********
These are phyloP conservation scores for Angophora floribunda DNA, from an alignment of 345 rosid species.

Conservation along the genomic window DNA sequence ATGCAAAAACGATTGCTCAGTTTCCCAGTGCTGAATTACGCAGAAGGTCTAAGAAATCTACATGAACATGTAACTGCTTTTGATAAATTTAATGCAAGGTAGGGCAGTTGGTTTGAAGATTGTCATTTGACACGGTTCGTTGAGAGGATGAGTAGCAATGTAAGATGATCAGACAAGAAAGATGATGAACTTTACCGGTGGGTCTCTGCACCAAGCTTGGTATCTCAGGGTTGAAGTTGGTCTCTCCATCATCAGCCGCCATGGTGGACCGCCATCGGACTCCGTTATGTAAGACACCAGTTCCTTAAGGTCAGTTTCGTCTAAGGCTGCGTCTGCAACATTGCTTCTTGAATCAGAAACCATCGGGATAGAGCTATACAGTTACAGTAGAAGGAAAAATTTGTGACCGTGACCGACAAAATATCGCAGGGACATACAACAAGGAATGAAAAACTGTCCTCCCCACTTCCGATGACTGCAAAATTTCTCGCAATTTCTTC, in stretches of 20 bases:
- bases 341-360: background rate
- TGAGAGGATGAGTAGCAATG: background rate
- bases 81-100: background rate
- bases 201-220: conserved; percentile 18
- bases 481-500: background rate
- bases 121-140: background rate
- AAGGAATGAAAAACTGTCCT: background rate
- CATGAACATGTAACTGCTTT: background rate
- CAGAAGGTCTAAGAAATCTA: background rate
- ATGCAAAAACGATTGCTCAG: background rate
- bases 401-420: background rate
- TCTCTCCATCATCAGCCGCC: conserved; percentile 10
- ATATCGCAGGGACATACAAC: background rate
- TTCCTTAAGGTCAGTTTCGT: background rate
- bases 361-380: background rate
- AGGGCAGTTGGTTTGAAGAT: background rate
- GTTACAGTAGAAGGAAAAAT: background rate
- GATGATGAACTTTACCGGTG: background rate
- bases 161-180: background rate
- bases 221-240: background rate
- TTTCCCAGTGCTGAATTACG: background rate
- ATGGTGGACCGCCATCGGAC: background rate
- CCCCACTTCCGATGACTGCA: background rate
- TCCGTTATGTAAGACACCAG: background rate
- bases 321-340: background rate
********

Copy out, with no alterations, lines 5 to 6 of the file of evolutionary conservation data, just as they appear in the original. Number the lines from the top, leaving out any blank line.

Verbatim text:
- bases 81-100: background rate
- bases 201-220: conserved; percentile 18